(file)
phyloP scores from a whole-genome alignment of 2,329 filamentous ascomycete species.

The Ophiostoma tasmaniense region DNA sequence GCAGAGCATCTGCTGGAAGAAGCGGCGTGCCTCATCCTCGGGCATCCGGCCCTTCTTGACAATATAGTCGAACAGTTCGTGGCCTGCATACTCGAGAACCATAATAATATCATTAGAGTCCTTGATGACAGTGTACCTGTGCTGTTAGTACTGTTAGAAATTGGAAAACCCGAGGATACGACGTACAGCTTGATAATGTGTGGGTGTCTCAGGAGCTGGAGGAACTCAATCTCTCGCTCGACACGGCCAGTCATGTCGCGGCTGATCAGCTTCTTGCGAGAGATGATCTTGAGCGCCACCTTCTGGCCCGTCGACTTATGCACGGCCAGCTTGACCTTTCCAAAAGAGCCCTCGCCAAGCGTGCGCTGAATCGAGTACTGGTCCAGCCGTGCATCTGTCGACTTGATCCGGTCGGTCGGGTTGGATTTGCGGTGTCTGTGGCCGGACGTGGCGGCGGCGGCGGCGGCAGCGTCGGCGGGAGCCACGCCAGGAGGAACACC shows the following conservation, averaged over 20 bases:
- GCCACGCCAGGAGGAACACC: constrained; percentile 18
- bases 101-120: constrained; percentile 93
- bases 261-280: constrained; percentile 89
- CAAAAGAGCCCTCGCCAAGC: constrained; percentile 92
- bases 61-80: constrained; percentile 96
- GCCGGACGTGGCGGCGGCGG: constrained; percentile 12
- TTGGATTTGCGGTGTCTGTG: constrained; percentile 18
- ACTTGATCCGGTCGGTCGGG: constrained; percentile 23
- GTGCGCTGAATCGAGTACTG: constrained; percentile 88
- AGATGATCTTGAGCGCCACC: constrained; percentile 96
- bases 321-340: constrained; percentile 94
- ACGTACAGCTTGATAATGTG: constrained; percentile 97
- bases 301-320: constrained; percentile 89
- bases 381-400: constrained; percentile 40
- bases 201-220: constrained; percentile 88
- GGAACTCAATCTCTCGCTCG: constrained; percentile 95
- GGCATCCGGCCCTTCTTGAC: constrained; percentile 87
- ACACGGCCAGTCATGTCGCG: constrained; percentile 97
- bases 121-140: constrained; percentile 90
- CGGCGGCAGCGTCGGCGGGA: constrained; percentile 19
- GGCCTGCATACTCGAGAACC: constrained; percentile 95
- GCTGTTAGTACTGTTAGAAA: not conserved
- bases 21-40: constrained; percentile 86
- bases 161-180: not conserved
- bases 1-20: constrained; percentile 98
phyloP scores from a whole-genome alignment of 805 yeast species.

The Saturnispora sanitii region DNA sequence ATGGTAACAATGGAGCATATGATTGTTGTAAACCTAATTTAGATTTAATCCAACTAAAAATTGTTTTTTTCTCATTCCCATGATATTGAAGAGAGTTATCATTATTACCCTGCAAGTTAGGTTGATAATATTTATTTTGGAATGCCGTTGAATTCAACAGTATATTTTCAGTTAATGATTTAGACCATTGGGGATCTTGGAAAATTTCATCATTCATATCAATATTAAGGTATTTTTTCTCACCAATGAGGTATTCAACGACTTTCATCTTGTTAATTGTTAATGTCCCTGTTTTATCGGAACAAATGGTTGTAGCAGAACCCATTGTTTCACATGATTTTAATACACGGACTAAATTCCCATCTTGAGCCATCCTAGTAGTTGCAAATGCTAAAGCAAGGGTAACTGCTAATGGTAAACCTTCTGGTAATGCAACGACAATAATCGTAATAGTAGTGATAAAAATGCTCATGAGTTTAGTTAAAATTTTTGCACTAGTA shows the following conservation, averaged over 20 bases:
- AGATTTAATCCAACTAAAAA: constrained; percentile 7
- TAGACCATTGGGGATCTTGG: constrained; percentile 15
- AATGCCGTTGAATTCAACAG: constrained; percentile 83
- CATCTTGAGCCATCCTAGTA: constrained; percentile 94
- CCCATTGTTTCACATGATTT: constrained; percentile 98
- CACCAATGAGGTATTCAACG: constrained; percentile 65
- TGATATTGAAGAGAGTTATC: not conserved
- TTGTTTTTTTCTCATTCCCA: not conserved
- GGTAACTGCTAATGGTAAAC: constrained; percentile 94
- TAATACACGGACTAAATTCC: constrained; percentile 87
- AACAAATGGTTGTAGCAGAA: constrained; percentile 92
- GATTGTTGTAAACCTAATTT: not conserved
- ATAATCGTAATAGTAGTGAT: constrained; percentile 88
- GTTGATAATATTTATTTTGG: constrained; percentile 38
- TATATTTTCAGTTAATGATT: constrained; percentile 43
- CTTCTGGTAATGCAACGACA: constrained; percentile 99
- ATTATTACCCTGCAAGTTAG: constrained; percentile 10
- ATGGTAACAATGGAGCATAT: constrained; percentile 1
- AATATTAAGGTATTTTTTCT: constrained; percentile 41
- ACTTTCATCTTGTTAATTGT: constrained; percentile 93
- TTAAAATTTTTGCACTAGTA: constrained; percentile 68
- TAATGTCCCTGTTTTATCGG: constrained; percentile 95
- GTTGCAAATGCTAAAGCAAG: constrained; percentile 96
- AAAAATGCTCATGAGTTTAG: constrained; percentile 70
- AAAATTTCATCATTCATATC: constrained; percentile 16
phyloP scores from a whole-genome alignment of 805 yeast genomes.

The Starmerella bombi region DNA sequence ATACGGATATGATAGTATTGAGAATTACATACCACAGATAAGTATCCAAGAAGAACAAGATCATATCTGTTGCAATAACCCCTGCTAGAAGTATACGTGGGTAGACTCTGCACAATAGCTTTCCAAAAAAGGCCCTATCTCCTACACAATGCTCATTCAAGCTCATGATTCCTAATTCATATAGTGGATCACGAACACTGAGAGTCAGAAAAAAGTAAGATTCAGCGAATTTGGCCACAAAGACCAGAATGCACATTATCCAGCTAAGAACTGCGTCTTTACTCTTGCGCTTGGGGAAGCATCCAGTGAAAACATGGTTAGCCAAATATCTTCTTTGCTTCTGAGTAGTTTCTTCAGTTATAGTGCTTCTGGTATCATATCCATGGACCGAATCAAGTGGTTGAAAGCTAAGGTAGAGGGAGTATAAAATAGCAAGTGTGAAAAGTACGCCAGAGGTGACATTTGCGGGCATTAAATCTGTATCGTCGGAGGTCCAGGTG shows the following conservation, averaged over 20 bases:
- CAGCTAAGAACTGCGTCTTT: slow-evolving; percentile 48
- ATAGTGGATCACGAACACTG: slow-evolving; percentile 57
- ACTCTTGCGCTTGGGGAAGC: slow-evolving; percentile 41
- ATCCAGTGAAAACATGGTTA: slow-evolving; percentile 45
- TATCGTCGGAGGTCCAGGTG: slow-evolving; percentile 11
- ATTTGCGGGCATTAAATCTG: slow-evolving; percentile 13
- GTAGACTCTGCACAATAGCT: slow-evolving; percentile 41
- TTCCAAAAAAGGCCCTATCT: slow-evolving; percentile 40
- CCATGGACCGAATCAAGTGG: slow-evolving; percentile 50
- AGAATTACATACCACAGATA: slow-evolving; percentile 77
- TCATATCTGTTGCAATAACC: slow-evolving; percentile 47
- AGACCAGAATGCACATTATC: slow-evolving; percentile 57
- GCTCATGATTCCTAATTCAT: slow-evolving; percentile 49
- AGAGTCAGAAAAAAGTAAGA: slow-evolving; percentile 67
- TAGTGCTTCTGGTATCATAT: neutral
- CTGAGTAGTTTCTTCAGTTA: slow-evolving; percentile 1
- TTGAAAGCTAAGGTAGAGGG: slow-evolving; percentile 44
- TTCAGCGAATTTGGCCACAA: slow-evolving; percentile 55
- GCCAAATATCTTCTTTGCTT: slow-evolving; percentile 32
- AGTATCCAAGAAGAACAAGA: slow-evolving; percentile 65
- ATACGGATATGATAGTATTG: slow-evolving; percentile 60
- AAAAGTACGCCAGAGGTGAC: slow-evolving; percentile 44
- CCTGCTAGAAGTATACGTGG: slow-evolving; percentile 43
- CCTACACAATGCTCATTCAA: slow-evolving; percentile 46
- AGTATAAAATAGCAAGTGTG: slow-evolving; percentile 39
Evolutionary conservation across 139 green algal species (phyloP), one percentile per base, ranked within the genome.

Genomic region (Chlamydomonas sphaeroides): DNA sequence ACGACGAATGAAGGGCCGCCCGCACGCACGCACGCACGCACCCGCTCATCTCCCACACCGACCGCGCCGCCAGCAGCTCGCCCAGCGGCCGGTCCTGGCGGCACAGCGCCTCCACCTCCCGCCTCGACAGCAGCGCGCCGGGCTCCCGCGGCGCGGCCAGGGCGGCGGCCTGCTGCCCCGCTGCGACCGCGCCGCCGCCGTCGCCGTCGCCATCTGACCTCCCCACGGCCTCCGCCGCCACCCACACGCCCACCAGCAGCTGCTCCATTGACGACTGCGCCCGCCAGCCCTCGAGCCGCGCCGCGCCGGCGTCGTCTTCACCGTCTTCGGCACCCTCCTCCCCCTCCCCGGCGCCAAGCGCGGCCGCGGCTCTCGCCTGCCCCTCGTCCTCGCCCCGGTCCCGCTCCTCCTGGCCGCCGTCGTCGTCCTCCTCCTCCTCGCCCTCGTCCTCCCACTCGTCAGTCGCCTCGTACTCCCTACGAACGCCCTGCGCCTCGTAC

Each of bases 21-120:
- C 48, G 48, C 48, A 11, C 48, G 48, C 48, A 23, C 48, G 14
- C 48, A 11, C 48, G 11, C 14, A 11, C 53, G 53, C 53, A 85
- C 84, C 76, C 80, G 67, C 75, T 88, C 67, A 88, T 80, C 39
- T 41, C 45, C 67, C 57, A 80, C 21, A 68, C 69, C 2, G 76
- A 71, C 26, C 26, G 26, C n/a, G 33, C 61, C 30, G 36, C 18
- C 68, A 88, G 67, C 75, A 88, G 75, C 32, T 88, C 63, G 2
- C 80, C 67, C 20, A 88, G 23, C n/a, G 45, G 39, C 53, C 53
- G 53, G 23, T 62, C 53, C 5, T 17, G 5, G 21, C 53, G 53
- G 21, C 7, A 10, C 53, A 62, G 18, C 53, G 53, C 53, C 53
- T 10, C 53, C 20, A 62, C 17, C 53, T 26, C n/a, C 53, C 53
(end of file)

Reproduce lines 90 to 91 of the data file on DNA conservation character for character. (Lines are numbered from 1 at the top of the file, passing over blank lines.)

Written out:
- C 68, A 88, G 67, C 75, A 88, G 75, C 32, T 88, C 63, G 2
- C 80, C 67, C 20, A 88, G 23, C n/a, G 45, G 39, C 53, C 53